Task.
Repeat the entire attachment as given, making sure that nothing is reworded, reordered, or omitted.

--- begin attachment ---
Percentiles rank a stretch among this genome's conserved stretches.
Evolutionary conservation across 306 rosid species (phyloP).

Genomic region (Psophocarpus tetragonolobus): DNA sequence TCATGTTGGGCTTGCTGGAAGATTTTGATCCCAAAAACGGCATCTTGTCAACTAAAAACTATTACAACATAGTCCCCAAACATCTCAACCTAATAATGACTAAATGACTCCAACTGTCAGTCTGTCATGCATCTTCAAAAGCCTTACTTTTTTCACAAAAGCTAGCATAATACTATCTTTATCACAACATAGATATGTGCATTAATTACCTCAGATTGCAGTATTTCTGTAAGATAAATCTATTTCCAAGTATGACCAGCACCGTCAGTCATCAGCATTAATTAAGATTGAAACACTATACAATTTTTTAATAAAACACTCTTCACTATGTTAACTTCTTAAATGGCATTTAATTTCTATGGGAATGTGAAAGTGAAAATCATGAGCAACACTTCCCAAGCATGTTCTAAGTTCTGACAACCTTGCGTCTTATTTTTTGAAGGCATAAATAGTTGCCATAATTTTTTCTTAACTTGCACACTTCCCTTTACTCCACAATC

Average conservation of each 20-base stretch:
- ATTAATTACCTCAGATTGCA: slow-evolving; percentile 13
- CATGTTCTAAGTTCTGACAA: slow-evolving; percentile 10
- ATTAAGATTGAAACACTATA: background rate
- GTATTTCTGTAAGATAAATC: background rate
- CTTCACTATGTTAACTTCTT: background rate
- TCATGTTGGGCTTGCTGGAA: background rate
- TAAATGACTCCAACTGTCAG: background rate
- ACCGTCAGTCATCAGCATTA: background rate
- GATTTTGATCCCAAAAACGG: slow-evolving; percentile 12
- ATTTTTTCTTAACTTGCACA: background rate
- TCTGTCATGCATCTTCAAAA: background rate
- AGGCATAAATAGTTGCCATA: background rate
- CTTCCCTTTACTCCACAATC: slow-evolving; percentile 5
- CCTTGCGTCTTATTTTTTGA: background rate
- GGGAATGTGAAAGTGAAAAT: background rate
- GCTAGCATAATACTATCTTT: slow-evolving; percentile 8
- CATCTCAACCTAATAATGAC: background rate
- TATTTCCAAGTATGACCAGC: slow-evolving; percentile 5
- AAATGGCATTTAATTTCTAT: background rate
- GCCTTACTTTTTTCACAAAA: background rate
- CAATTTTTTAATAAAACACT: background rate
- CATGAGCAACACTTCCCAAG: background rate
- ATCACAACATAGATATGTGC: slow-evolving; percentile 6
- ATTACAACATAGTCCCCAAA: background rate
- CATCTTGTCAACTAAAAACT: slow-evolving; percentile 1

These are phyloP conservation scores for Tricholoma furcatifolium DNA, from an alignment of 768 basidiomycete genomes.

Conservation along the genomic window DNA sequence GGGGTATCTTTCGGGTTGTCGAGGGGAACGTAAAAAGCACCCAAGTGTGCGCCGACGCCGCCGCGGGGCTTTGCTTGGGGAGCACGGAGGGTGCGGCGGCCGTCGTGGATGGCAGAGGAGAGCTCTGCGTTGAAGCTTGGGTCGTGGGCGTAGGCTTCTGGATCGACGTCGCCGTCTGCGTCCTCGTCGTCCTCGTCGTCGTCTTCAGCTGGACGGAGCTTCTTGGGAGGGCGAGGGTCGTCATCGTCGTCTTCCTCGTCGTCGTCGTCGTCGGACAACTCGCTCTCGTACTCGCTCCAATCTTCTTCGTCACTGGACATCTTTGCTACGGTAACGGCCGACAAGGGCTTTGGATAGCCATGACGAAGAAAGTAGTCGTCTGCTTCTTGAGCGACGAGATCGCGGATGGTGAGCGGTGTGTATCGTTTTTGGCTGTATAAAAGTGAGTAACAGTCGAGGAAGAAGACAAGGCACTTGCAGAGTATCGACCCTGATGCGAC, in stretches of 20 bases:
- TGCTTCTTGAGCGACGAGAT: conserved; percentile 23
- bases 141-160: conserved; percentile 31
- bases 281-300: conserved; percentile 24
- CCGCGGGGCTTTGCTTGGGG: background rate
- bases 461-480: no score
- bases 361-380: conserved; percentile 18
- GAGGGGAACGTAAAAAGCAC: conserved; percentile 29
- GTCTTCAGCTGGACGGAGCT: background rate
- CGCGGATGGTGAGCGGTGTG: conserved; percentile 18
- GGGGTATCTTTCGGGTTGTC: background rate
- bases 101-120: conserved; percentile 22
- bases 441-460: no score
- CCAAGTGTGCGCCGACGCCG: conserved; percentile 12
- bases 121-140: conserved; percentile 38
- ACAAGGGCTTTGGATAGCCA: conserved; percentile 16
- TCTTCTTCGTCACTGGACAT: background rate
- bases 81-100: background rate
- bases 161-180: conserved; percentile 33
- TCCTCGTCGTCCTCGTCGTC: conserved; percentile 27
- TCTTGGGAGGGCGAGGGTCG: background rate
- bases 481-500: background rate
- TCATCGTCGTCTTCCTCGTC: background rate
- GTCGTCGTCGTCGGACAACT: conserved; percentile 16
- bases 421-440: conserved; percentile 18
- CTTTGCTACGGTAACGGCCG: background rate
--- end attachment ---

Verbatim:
Percentiles rank a stretch among this genome's conserved stretches.
Evolutionary conservation across 306 rosid species (phyloP).

Genomic region (Psophocarpus tetragonolobus): DNA sequence TCATGTTGGGCTTGCTGGAAGATTTTGATCCCAAAAACGGCATCTTGTCAACTAAAAACTATTACAACATAGTCCCCAAACATCTCAACCTAATAATGACTAAATGACTCCAACTGTCAGTCTGTCATGCATCTTCAAAAGCCTTACTTTTTTCACAAAAGCTAGCATAATACTATCTTTATCACAACATAGATATGTGCATTAATTACCTCAGATTGCAGTATTTCTGTAAGATAAATCTATTTCCAAGTATGACCAGCACCGTCAGTCATCAGCATTAATTAAGATTGAAACACTATACAATTTTTTAATAAAACACTCTTCACTATGTTAACTTCTTAAATGGCATTTAATTTCTATGGGAATGTGAAAGTGAAAATCATGAGCAACACTTCCCAAGCATGTTCTAAGTTCTGACAACCTTGCGTCTTATTTTTTGAAGGCATAAATAGTTGCCATAATTTTTTCTTAACTTGCACACTTCCCTTTACTCCACAATC

Average conservation of each 20-base stretch:
- ATTAATTACCTCAGATTGCA: slow-evolving; percentile 13
- CATGTTCTAAGTTCTGACAA: slow-evolving; percentile 10
- ATTAAGATTGAAACACTATA: background rate
- GTATTTCTGTAAGATAAATC: background rate
- CTTCACTATGTTAACTTCTT: background rate
- TCATGTTGGGCTTGCTGGAA: background rate
- TAAATGACTCCAACTGTCAG: background rate
- ACCGTCAGTCATCAGCATTA: background rate
- GATTTTGATCCCAAAAACGG: slow-evolving; percentile 12
- ATTTTTTCTTAACTTGCACA: background rate
- TCTGTCATGCATCTTCAAAA: background rate
- AGGCATAAATAGTTGCCATA: background rate
- CTTCCCTTTACTCCACAATC: slow-evolving; percentile 5
- CCTTGCGTCTTATTTTTTGA: background rate
- GGGAATGTGAAAGTGAAAAT: background rate
- GCTAGCATAATACTATCTTT: slow-evolving; percentile 8
- CATCTCAACCTAATAATGAC: background rate
- TATTTCCAAGTATGACCAGC: slow-evolving; percentile 5
- AAATGGCATTTAATTTCTAT: background rate
- GCCTTACTTTTTTCACAAAA: background rate
- CAATTTTTTAATAAAACACT: background rate
- CATGAGCAACACTTCCCAAG: background rate
- ATCACAACATAGATATGTGC: slow-evolving; percentile 6
- ATTACAACATAGTCCCCAAA: background rate
- CATCTTGTCAACTAAAAACT: slow-evolving; percentile 1

These are phyloP conservation scores for Tricholoma furcatifolium DNA, from an alignment of 768 basidiomycete genomes.

Conservation along the genomic window DNA sequence GGGGTATCTTTCGGGTTGTCGAGGGGAACGTAAAAAGCACCCAAGTGTGCGCCGACGCCGCCGCGGGGCTTTGCTTGGGGAGCACGGAGGGTGCGGCGGCCGTCGTGGATGGCAGAGGAGAGCTCTGCGTTGAAGCTTGGGTCGTGGGCGTAGGCTTCTGGATCGACGTCGCCGTCTGCGTCCTCGTCGTCCTCGTCGTCGTCTTCAGCTGGACGGAGCTTCTTGGGAGGGCGAGGGTCGTCATCGTCGTCTTCCTCGTCGTCGTCGTCGTCGGACAACTCGCTCTCGTACTCGCTCCAATCTTCTTCGTCACTGGACATCTTTGCTACGGTAACGGCCGACAAGGGCTTTGGATAGCCATGACGAAGAAAGTAGTCGTCTGCTTCTTGAGCGACGAGATCGCGGATGGTGAGCGGTGTGTATCGTTTTTGGCTGTATAAAAGTGAGTAACAGTCGAGGAAGAAGACAAGGCACTTGCAGAGTATCGACCCTGATGCGAC, in stretches of 20 bases:
- TGCTTCTTGAGCGACGAGAT: conserved; percentile 23
- bases 141-160: conserved; percentile 31
- bases 281-300: conserved; percentile 24
- CCGCGGGGCTTTGCTTGGGG: background rate
- bases 461-480: no score
- bases 361-380: conserved; percentile 18
- GAGGGGAACGTAAAAAGCAC: conserved; percentile 29
- GTCTTCAGCTGGACGGAGCT: background rate
- CGCGGATGGTGAGCGGTGTG: conserved; percentile 18
- GGGGTATCTTTCGGGTTGTC: background rate
- bases 101-120: conserved; percentile 22
- bases 441-460: no score
- CCAAGTGTGCGCCGACGCCG: conserved; percentile 12
- bases 121-140: conserved; percentile 38
- ACAAGGGCTTTGGATAGCCA: conserved; percentile 16
- TCTTCTTCGTCACTGGACAT: background rate
- bases 81-100: background rate
- bases 161-180: conserved; percentile 33
- TCCTCGTCGTCCTCGTCGTC: conserved; percentile 27
- TCTTGGGAGGGCGAGGGTCG: background rate
- bases 481-500: background rate
- TCATCGTCGTCTTCCTCGTC: background rate
- GTCGTCGTCGTCGGACAACT: conserved; percentile 16
- bases 421-440: conserved; percentile 18
- CTTTGCTACGGTAACGGCCG: background rate